Coups, conflicts and corruption... these three words sum up the news themes Americans receive related to social, political, and economic happenings in Africa. These problems typify a pattern of failure that has plagued the Dark Continent in the quarter-century since most of its nations became independent. Indeed, there’s no denying deep troubles beleaguer even the most developed countries such as Zimbabwe, Kenya, and South Africa; the prospects for most of the continent's other places appear bleak.
Nonetheless, another Africa exists, one of promise, beauty, optimism and transition. University of Montana sophomore photojournalist Shaun Bell documented this Africa over the course of five weeks spent there this summer. In fact, he’s got more than four thousand photos to share of hope and healing.
“I had the chance to blend my love of language, international culture, political theory, and photojournalism with the passion and the mindset to see and understand Africa. I’ve always wanted to see the faces, cultures, and people of Africa, and I want to relay those images of another world back here.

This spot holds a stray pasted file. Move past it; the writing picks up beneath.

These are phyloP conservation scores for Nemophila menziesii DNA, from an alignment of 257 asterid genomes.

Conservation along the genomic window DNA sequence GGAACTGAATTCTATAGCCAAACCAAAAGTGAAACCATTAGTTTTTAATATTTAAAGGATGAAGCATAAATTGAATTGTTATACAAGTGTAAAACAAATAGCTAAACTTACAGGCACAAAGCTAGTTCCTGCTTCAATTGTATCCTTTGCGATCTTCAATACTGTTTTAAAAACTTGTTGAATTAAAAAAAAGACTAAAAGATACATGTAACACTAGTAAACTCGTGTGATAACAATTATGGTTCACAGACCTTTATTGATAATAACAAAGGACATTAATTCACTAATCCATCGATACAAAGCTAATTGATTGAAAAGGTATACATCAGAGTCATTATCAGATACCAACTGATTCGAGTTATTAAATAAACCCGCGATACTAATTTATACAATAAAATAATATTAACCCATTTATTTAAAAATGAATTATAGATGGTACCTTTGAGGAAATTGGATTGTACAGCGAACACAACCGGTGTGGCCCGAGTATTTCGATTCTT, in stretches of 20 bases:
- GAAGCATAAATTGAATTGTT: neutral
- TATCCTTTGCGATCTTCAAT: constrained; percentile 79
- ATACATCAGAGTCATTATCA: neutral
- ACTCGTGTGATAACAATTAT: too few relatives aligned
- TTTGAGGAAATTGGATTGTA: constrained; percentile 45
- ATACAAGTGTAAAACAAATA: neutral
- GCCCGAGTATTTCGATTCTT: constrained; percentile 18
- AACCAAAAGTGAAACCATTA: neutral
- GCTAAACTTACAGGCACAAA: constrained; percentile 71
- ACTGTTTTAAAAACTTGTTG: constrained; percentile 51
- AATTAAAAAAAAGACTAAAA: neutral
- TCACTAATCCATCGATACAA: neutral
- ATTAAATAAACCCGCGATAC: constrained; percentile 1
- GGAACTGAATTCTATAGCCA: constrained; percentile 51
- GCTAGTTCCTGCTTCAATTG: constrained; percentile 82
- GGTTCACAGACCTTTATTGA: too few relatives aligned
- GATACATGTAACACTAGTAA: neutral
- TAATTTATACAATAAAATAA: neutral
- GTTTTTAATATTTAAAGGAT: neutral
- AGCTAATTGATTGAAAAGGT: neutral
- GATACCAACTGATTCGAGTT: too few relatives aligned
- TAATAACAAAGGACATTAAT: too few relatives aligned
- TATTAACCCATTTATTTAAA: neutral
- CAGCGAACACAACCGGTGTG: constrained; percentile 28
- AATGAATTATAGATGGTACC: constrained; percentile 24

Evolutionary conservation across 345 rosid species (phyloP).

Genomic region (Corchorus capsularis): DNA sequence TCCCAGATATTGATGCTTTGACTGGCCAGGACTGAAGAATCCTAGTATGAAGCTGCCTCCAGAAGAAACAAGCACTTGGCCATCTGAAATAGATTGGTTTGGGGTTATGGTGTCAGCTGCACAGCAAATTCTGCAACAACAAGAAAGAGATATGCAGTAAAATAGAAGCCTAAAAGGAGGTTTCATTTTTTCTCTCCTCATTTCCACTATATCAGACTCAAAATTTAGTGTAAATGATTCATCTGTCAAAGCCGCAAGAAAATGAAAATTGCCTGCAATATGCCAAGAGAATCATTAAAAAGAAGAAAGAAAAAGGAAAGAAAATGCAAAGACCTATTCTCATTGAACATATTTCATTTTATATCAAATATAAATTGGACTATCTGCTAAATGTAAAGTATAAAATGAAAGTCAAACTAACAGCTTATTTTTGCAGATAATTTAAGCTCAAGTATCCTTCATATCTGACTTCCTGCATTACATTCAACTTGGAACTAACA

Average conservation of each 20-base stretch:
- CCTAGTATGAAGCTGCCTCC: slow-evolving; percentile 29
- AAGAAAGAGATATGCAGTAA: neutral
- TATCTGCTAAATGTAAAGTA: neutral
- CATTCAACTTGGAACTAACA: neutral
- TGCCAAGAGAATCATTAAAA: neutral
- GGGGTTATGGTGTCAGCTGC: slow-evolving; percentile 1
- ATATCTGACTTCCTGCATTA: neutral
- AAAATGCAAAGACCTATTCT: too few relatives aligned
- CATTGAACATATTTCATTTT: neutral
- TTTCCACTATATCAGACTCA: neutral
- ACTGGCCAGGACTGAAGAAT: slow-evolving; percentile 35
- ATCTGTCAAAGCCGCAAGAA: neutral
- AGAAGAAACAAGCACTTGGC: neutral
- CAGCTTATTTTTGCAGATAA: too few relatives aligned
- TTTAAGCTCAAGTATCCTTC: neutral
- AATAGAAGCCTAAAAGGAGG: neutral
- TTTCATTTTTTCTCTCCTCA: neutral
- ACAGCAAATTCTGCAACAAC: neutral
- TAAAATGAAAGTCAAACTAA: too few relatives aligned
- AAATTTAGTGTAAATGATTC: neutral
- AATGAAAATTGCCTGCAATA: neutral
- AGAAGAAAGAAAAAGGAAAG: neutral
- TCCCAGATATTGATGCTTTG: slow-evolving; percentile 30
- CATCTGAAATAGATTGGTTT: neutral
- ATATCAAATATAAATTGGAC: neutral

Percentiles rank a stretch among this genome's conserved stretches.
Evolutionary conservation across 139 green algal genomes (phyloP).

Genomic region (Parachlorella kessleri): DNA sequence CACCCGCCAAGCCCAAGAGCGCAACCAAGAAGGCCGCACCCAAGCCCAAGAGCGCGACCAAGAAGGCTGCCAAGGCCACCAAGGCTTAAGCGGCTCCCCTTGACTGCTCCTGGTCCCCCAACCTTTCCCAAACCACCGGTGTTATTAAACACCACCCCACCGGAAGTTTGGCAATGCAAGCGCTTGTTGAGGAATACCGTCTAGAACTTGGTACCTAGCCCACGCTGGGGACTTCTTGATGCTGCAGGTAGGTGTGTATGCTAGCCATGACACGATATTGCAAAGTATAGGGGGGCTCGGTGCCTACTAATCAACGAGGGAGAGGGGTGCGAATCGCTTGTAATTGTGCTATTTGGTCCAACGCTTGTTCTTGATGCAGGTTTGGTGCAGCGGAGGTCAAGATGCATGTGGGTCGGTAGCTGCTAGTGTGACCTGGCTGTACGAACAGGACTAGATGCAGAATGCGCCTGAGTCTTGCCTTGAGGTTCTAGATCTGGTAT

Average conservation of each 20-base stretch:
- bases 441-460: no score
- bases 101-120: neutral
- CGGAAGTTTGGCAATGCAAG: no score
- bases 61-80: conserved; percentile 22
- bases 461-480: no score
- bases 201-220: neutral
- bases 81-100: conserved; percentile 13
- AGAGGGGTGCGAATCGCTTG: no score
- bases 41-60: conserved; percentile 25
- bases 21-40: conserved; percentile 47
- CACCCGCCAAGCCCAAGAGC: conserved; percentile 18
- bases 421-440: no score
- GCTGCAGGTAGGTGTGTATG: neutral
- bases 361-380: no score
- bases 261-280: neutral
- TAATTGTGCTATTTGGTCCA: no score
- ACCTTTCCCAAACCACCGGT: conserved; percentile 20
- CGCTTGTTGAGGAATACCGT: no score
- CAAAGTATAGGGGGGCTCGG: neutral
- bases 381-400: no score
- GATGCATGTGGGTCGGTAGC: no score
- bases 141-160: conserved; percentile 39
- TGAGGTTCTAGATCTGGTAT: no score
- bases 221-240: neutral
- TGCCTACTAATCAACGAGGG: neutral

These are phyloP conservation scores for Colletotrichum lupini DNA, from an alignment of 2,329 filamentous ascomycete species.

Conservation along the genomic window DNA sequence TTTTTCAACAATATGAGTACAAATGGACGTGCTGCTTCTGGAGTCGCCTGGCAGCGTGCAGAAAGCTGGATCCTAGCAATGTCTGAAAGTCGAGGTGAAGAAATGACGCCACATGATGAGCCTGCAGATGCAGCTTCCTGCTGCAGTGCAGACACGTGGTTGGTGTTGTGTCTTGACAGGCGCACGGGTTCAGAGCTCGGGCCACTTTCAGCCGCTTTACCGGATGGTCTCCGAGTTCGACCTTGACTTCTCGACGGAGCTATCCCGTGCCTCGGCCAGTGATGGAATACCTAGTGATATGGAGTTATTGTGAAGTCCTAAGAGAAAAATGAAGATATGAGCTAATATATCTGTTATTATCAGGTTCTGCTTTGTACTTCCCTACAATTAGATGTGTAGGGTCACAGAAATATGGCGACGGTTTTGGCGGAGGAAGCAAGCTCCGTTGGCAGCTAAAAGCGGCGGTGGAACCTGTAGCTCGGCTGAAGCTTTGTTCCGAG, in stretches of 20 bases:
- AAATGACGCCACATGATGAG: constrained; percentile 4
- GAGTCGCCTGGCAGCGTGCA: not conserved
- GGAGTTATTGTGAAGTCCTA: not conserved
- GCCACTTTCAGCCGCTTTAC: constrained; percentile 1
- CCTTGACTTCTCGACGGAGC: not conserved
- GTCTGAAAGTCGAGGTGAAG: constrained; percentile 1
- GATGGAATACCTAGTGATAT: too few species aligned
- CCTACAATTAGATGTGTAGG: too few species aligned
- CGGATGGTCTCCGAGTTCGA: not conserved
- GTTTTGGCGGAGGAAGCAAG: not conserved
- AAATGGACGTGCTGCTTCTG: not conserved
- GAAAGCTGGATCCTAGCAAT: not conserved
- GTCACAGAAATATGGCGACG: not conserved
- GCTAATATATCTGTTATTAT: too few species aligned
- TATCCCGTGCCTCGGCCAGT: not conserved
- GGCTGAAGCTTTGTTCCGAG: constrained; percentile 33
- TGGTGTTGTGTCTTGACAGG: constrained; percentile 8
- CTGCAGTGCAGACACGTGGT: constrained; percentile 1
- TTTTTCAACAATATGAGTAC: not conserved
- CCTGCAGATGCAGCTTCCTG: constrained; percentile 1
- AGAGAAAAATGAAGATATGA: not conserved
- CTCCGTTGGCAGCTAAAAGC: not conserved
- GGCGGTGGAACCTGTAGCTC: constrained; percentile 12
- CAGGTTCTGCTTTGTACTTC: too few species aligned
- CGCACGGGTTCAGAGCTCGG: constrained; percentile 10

“My generation needs to care more about things in order to get things to change in the world.”
Bell traveled to Africa as part of a larger contingent of members of a group called Launch Out Ministries. Upon arriving, he was fast reminded of the land’s wide potential for unvarnished danger.
"I had six vaccinations before I left. There’s known to be malaria all over Zambia, and if bitten there, you can be dead within 12 hours. A mosquito bit me as I was getting off the plane; I was thinking 'okay, God, my faith is in you here.'"
The problems of one African nation, by and large, are similar to those that afflict the entire continent: abject poverty, rampant corruption, gross mismanagement, tribal enmity, uncontrolled population growth. But, in spite of this assessment, Bell feels that the continent can and will somehow break out of the vicious cycle of political instability and moral neglect. And instead of taking the negative route, he tried to photograph the positive winds of change slowly blowing across the dry Saharan plains.
“It’s easy to focus on the pandemics and the genocides and how terrible things are, but people are making changes there in some countries. Yes, it’s a very impoverished and corrupt continent, but change is certainly possible.
“The power of images impacts people, it can move nations. That’s what I love about photography.”
Bell’s photographic images tell the basic human anecdote of smiles, friendship, affection, hospitality, opportunity, and the brazenness of hope.